Rick Perry could end up in jail for the rest of his life — so why does he look so smug?

His arrogance is outstanding, but it could also be justified

Rick Perry, the Governor of Texas, is going to be back in New Hampshire today. It’s all part of his effort to persuade grassroots Republicans that he is over the humiliations of his almost comedic 2012 presidential bid and that, heck, maybe he will try again in 2016.

He has, in fact, had a bit of a makeover. Everyone is talking about the nifty new glasses that yell corner office if not quite Oval Office. And he is off the bad-back medicine that allegedly softened his brain last time around. You may recall days when he seemed to slur his words and his mid-debate “oops” when he vowed to shutter three government departments and then couldn’t remember which they were.

There is more that may encourage him to test the old second-chances maxim. One: the fracking-fuelled Texas economy is running faster than a steer to spring pasture. Two: he has this new indictment strung around his neck – the one that says he abused his power by trying to force a Democrat district attorney out of office in Austin, the state capital, last year after she was caught seriously intoxicated at the wheel.

He is facing charges that could carry a sentence of 109 years and he’s dreaming Pennsylvania Avenue? Well, he may be exonerated. And it looks suspiciously like political vengefulness: the special prosecutor that unsealed the indictments last Friday is a Democrat, as is the DA in question, Rosemary Lehmberg.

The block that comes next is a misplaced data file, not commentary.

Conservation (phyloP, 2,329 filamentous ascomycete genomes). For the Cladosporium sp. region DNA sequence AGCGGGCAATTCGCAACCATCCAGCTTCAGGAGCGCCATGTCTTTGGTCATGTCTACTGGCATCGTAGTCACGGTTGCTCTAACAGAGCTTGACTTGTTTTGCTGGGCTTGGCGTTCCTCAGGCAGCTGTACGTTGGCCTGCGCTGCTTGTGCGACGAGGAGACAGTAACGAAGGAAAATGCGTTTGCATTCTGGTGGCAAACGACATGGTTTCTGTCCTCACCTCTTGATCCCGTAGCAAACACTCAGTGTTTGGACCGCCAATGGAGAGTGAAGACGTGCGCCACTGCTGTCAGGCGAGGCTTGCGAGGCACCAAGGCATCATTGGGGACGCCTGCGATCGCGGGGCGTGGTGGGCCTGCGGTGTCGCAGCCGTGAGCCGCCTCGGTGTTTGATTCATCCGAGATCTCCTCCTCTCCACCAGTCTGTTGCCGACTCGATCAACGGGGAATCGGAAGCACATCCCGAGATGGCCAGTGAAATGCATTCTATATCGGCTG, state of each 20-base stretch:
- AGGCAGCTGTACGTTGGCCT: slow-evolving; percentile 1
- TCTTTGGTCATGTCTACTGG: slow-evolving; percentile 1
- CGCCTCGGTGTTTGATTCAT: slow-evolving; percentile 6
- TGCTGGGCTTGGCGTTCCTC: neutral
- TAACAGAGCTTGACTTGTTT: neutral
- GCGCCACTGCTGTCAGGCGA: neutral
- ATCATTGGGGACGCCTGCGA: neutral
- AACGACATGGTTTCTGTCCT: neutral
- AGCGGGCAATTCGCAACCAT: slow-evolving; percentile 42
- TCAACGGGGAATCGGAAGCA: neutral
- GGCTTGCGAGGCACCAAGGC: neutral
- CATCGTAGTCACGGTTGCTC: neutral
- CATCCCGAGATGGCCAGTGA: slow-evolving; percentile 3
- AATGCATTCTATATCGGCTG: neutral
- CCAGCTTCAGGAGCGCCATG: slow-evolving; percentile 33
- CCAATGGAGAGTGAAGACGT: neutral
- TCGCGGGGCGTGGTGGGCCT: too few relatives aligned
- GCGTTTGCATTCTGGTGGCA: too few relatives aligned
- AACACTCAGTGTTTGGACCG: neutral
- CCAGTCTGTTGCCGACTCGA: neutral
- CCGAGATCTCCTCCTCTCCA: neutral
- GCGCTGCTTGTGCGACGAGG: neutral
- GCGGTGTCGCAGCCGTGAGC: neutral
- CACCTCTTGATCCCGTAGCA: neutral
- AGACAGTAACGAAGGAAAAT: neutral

Thus, Mr Perry seems to be enjoying himself more than ever. He turned what should have been the excruciating business of being booked in Austin on Tuesday into theatre. He denied all wrongdoing going in, fairly smirked at the camera during the mugshot, and ostentatiously went for ice creams afterwards.

On top of that, the indictments have drawn widespread scepticism. Even David Axelrod, the Democrat (and soon Labour) campaign guru, called it “sketchy”. Then there is the video released by his supporters showing clips of Ms Lehmberg in apoplexy on the night she was arrested. Not pretty, very Happy Valley.

Here are the guts of the case. After Ms Lehman was caught driving sloshed, Mr Perry publicly admonished her to resign. She refused. He threatened to veto funding for a department she runs that investigates corruption by elected state officials, the Public Integrity Unit. Still she didn’t go, so he did as he had promised, blocking the unit’s $7.5m budget.


Something you should know about Texas today. Republicans run it all. It’s their playground. Not one state-wide elected office is held by a Democrat. The state legislature is majority red. In Travis County, where Austin is located, the DA is the last single redoubt of Democrat influence. Meanwhile, Mr Perry has used his three terms in office to fill thousands of positions with pals and supporters (or cronies).

At the time of Ms Lehmberg’s date with a vodka bottle, her Public Integrity Unit was deep into an investigation of goings-on at a Texas cancer-prevention institute that had been loudly championed by Governor Perry since its inception. That probe resulted in the conviction of one its top officials.

Accused of attempting to coerce a public servant and of abuse of his office, Mr Perry should be making his first court appearance today. Instead, he is going to New Hampshire. If there was a law against arrogance in office, his chances with the jury would be less good. Look at that mug-shot smirk again. Innocent until proven guilty. Yet a modicum of humility, Mr Perry, would be welcome. In the circumstances.